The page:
Preparing your personal statement
When you submit your application via the UCAS Teacher Training portal, you’ll need to write a personal statement. This is the time to make sure your application stands out. It’s crucial for you to show off your knowledge and skills for teaching.
Showcasing your experience
A good statement should highlight your strengths and how you can bring these to teaching. Think about what distinct qualities you can bring to the table that will make you an amazing teacher. Your personal statement should convey energy, enthusiasm and a passion for teaching.
As a general guide, it’s a good idea to cover key points such as:
- your reasons for wanting to teach – and, more specifically, why you’ll enjoy teaching your chosen subject and/or age group
- the qualities you have that will work well in the classroom – communication, organisation and creativity are all important skills
- how previous studies and any work experience relate to your chosen subject or age group – make sure you give examples of what you’ve learnt from your experience, and how it will have a positive effect on your teaching
- what you’ve learnt during any school experience placements and how this has influenced your application
- how you’ve benefited from any other experience that you may have of working with children or young people – for example as a classroom assistant, or running a youth group or sports club
The UCAS Teacher Training form also includes a separate section to provide details of your school and work experience. This section allows you to highlight the experience you’ve had in a school or work environment. You can include as many examples on the UCAS form as you like. This can include work placements and observations, as well as any paid and unpaid work.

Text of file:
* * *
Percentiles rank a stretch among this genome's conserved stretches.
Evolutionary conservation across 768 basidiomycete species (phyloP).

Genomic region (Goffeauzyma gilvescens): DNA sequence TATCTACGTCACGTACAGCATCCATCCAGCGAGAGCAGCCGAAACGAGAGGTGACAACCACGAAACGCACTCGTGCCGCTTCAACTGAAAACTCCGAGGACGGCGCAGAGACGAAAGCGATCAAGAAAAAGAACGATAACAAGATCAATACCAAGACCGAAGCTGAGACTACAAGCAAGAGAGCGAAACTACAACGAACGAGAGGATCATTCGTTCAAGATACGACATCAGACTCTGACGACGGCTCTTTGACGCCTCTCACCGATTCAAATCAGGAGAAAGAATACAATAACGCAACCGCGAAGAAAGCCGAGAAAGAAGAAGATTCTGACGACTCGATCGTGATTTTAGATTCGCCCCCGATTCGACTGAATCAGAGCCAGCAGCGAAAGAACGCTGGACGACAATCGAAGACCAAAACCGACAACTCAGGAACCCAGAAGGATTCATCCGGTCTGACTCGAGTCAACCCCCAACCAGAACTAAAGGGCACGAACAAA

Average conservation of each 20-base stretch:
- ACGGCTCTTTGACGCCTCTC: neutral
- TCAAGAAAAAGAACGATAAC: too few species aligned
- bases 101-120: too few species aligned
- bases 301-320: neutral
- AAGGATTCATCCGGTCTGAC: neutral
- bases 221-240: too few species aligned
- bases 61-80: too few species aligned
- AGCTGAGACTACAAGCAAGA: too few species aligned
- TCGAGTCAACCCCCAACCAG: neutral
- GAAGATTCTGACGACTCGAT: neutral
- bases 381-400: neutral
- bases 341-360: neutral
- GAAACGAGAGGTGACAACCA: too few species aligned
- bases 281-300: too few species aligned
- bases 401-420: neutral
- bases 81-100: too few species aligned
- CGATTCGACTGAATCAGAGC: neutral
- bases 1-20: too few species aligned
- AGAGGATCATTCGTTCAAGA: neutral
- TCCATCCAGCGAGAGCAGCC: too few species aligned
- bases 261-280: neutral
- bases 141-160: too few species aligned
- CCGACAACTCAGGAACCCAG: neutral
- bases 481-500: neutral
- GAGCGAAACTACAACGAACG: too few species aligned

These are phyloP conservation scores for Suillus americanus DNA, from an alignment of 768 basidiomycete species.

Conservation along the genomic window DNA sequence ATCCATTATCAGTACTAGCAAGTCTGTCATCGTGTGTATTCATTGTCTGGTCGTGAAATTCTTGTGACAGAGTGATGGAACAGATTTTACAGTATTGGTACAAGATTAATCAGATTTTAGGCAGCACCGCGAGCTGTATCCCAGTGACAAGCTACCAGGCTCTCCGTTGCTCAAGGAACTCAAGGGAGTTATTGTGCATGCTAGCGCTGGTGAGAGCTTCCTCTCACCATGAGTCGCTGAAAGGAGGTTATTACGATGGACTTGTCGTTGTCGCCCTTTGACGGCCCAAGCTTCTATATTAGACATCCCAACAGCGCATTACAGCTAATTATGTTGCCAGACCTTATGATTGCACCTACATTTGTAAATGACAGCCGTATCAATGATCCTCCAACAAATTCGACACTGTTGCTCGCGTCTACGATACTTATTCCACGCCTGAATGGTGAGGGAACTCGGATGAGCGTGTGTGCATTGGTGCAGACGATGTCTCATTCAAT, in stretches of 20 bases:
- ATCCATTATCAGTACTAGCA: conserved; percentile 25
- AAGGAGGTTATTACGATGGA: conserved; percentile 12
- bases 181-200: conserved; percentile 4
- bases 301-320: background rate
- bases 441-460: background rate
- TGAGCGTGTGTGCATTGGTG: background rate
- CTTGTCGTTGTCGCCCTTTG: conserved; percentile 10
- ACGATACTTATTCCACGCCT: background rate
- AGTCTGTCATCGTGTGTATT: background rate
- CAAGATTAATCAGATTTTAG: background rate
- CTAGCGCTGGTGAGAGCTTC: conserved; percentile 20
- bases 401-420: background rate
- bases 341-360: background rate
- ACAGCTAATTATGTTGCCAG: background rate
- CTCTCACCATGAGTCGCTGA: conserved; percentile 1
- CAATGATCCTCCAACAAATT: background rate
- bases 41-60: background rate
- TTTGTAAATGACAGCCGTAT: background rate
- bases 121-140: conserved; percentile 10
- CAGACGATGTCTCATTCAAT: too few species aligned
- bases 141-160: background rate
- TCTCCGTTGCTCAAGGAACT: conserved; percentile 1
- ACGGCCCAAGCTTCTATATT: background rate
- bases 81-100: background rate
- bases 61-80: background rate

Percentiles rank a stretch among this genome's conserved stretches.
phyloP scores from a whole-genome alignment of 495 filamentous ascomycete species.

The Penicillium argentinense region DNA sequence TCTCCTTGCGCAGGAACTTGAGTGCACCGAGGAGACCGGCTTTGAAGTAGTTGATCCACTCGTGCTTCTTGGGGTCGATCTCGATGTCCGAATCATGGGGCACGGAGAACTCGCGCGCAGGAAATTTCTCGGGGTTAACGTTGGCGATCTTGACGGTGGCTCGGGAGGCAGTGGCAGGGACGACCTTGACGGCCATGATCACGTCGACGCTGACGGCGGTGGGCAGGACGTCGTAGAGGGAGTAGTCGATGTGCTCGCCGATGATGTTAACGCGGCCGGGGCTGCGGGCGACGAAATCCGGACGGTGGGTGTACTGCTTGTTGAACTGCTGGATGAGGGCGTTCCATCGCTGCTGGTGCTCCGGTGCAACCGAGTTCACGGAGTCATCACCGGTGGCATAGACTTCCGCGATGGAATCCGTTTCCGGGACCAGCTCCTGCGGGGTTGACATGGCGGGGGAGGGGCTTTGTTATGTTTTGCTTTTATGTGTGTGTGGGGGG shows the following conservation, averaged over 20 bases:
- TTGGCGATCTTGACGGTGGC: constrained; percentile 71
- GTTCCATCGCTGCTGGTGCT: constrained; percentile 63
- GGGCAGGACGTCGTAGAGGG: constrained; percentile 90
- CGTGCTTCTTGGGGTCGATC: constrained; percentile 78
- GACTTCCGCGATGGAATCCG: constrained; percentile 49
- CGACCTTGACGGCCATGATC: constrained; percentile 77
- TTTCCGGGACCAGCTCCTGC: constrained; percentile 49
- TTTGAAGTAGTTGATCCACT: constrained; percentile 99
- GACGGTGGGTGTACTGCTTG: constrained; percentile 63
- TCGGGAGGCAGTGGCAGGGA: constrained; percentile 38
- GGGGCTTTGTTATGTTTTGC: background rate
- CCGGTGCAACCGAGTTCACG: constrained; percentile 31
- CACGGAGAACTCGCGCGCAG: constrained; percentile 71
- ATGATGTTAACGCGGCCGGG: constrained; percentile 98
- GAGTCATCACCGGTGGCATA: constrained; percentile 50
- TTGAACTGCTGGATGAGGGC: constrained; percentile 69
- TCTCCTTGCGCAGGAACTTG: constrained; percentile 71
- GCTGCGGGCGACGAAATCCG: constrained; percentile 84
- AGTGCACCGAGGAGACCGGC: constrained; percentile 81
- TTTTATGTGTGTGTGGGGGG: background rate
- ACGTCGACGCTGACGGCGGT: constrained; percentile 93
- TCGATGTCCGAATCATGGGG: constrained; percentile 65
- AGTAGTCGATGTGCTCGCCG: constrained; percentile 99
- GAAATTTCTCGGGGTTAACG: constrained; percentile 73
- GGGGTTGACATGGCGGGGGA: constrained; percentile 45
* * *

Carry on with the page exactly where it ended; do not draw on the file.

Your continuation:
Remember, your personal statement is the core of the application, so it is important to take the time and effort to research and prepare. The word count is tight: the space on the form is limited to 4,000 characters, split across a maximum of 47 lines, including spaces and line breaks so use it wisely.
Finally, you shouldn’t copy from someone else’s statement or from statements posted on the internet – UCAS screens all submissions and will know if the work you’ve presented is not your own.
Train to Teach Leeds
18 October 2018 - 16:30
This event in Leeds will give you the chance to ask experts about your teacher training options and what it’s like to teach.
Train to Teach Norwich
07 November 2018 - 16:30
This event in Norwich will give you the chance to ask experts about your teacher training options and what it’s like to teach.
Train to Teach Reading
07 November 2018 - 16:30
This event at the University of Reading will give you the chance to ask education experts about your teacher training options and what it’s like to teach.